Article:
November 11, 2010
Kang: The Tea Party and a Supply-Side Approach to Party Polarization
Here is a guest post from Michael Kang:
Look at the Florida and Alaska races for U.S. Senator, where incumbent statewide officeholders--Charlie Crist and Lisa Murkowski--entered the general election as independent candidates without their former party's nomination. Both were well-known Republicans and more moderate than the Tea Party candidates who won the Republican nomination in those races. Crist's and Murkowski's entries as independents into the general election, at minimum, offered a credible but more centrist alternative to the Republican nominee than voters otherwise would have had. Crist did not win the election in Florida, but he pressured the Republican nominee Marc Rubio to tack more clearly to the center than Rubio otherwise might have. Murkowski's independent candidacy in the Alaska race did not move Republican nominee Joe Miller as much toward the political center, but Miller might pay the electoral price and fail to win as the Republican nominee in an overwhelmingly conservative state. Murkowski, despite running as a write-in independent, is likely to win re-election after the process plays out, putting into office a more centrist senator than the Tea Party candidate who otherwise would have won the election.
So, the Tea Party experiences in Florida and Alaska suggest how centrist pressure can be applied by loosening the grip of the major party bases (which have become increasingly polarized) on ballot access and allowing credible politicians to bypass their parties more easily when ideological demands become more extreme. In a forthcoming paper in Georgetown Law Journal, I argue that a specific supply-side reform that could work this way is the repeal of sore loser laws that block primary losers from running in the subsequent general election. Almost every state has such a law, and sore loser laws this year blocked more centrist candidates like Trey Greyson and Mike Castle from even considering a sore loser candidacy against more extreme Tea Party rivals who defeated them in the primary. (Only the absence of a sore loser law in Connecticut permitted Joe Lieberman to run as a sore loser in 2006 after his primary defeat.) Of course, most primary losers will choose not to run as a sore loser for political reasons, regardless of the law, but even the legal opportunity to do so at all looms as a threat that pushes the polarized major party bases more toward the center before and during the primary process. In this way, a repeal of sore loser laws would mitigate polarization, while still retaining the basics of party nominations and first-past-the-post elections. Major parties would continue their central role in nominating candidates and signaling important information to voters, but they would simply relinquish what is usually a monopoly on meaningful ballot access in general elections for serious candidates.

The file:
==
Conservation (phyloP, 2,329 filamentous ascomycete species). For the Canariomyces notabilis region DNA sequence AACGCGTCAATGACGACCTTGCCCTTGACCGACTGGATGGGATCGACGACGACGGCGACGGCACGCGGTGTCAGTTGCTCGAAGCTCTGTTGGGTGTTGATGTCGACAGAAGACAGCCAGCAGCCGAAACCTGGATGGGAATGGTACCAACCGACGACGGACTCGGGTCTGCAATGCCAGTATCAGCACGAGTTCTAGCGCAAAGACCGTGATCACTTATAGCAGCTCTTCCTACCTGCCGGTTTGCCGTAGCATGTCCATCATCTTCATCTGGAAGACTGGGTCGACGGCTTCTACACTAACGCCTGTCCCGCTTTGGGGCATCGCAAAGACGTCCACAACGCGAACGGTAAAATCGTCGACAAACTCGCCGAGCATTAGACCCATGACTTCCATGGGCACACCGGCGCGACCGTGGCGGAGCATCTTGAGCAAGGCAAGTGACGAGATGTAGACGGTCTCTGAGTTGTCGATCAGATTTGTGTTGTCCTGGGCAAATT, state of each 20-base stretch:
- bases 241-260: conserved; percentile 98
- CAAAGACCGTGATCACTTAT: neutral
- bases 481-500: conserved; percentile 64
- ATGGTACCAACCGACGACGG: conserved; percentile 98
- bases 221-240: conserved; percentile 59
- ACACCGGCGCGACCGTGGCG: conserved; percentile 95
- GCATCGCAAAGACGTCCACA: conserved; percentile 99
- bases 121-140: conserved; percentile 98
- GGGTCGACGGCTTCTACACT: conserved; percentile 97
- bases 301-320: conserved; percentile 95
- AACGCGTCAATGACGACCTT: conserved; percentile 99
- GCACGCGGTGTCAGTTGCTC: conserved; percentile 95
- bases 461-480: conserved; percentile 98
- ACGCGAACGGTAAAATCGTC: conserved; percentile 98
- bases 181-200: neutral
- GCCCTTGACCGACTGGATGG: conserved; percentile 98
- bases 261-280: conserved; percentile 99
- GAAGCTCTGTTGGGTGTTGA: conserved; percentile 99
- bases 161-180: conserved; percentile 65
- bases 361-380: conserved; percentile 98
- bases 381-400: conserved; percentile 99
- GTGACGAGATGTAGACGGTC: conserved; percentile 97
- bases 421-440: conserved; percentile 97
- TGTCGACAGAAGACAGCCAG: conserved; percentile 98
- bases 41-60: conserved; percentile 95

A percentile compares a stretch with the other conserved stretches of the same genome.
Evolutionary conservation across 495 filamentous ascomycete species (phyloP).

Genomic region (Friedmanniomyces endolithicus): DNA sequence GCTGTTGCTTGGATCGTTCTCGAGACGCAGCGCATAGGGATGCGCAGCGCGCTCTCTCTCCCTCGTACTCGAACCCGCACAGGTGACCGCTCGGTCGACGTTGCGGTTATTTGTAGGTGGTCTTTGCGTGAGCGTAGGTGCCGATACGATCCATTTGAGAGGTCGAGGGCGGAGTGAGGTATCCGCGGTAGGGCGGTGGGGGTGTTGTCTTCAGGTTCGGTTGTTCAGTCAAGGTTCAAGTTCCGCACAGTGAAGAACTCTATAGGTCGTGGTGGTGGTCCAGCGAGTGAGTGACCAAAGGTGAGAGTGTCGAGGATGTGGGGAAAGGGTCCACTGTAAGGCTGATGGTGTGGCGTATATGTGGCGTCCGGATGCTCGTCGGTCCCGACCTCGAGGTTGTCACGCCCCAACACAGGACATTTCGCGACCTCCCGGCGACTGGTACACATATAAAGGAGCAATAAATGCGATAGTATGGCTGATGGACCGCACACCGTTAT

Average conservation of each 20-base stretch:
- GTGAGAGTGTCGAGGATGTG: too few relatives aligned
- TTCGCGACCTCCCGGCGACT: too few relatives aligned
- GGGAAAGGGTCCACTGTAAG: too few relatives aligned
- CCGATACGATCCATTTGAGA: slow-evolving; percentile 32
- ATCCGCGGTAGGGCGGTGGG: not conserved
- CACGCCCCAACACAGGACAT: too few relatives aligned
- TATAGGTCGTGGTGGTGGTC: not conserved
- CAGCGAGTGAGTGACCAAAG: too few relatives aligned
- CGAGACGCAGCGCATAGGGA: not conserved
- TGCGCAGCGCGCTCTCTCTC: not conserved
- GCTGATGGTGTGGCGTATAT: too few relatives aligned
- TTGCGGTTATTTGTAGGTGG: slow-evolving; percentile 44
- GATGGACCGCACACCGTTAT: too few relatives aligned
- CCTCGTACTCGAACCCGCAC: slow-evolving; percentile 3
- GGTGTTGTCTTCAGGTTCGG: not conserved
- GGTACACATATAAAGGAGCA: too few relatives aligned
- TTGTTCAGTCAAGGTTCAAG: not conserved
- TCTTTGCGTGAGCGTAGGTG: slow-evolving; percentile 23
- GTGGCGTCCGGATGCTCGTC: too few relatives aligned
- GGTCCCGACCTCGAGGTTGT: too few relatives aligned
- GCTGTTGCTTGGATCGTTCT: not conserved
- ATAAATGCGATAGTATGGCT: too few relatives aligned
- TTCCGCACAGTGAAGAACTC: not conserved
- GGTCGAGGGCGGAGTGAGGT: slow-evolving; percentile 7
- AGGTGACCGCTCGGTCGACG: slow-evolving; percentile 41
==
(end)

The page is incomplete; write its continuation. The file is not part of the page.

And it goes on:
It is easy to view ballot access outside the major parties as largely inconsequential in the American system because, just as we'd expect under Duverger's Law, most independent and minor party candidates right now are marginal performers who do not win elections. However, there is an important connection between ballot access in the general election for independents and minor parties on one hand and the intraparty politics of the major parties on the other hand. Freer ballot access in the general election for independents and minor parties offers credible politicians within the major parties more opportunities to bypass the ideological veto of their party base when party demands become extreme. Conversely, tighter ballot access restrictions for the general election give the dominant groups within the major parties greater legal leverage over more moderate dissenters by making them more dependent on the party bases for ballot access. We can see in the Florida and Alaska races a hint of how ballot access outside the major parties actually might have an important effect on intraparty politics and how less restrictive ballot access might moderate politics from the supply side in today's polarized major parties.
Posted by Rick Hasen at November 11, 2010 09:53 AM